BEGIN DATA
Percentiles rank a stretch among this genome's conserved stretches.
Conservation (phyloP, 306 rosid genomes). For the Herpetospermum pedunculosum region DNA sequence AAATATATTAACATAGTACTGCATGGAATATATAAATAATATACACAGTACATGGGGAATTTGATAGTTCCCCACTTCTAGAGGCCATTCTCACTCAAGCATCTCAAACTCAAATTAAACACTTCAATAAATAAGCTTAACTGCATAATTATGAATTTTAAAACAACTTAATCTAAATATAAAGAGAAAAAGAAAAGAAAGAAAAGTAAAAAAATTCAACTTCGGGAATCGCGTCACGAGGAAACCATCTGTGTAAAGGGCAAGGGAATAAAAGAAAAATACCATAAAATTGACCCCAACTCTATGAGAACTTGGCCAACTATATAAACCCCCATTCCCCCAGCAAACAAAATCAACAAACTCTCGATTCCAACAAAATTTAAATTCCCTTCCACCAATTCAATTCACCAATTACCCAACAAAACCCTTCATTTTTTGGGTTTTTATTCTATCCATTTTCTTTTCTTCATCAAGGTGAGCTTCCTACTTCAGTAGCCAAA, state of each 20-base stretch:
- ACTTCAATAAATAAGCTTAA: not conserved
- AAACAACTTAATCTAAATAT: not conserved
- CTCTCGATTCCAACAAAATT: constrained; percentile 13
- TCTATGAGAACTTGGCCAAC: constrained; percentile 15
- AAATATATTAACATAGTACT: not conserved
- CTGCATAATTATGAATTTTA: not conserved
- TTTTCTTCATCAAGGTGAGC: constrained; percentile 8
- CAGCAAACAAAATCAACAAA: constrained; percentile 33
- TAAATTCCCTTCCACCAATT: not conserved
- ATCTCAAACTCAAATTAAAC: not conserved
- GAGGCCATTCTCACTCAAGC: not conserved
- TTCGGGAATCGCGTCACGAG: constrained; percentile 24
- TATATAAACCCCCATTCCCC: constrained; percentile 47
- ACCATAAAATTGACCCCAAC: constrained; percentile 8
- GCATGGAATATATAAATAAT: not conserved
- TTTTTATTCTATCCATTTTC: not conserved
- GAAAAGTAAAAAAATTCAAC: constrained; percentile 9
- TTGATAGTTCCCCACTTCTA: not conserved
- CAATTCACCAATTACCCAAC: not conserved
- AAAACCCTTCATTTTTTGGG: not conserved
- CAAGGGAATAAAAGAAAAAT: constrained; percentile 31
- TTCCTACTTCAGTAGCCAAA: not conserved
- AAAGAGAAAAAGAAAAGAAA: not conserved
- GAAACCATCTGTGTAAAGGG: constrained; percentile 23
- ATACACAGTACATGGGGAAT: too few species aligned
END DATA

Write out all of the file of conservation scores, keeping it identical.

Percentiles rank a stretch among this genome's conserved stretches.
Conservation (phyloP, 306 rosid genomes). For the Herpetospermum pedunculosum region DNA sequence AAATATATTAACATAGTACTGCATGGAATATATAAATAATATACACAGTACATGGGGAATTTGATAGTTCCCCACTTCTAGAGGCCATTCTCACTCAAGCATCTCAAACTCAAATTAAACACTTCAATAAATAAGCTTAACTGCATAATTATGAATTTTAAAACAACTTAATCTAAATATAAAGAGAAAAAGAAAAGAAAGAAAAGTAAAAAAATTCAACTTCGGGAATCGCGTCACGAGGAAACCATCTGTGTAAAGGGCAAGGGAATAAAAGAAAAATACCATAAAATTGACCCCAACTCTATGAGAACTTGGCCAACTATATAAACCCCCATTCCCCCAGCAAACAAAATCAACAAACTCTCGATTCCAACAAAATTTAAATTCCCTTCCACCAATTCAATTCACCAATTACCCAACAAAACCCTTCATTTTTTGGGTTTTTATTCTATCCATTTTCTTTTCTTCATCAAGGTGAGCTTCCTACTTCAGTAGCCAAA, state of each 20-base stretch:
- ACTTCAATAAATAAGCTTAA: not conserved
- AAACAACTTAATCTAAATAT: not conserved
- CTCTCGATTCCAACAAAATT: constrained; percentile 13
- TCTATGAGAACTTGGCCAAC: constrained; percentile 15
- AAATATATTAACATAGTACT: not conserved
- CTGCATAATTATGAATTTTA: not conserved
- TTTTCTTCATCAAGGTGAGC: constrained; percentile 8
- CAGCAAACAAAATCAACAAA: constrained; percentile 33
- TAAATTCCCTTCCACCAATT: not conserved
- ATCTCAAACTCAAATTAAAC: not conserved
- GAGGCCATTCTCACTCAAGC: not conserved
- TTCGGGAATCGCGTCACGAG: constrained; percentile 24
- TATATAAACCCCCATTCCCC: constrained; percentile 47
- ACCATAAAATTGACCCCAAC: constrained; percentile 8
- GCATGGAATATATAAATAAT: not conserved
- TTTTTATTCTATCCATTTTC: not conserved
- GAAAAGTAAAAAAATTCAAC: constrained; percentile 9
- TTGATAGTTCCCCACTTCTA: not conserved
- CAATTCACCAATTACCCAAC: not conserved
- AAAACCCTTCATTTTTTGGG: not conserved
- CAAGGGAATAAAAGAAAAAT: constrained; percentile 31
- TTCCTACTTCAGTAGCCAAA: not conserved
- AAAGAGAAAAAGAAAAGAAA: not conserved
- GAAACCATCTGTGTAAAGGG: constrained; percentile 23
- ATACACAGTACATGGGGAAT: too few species aligned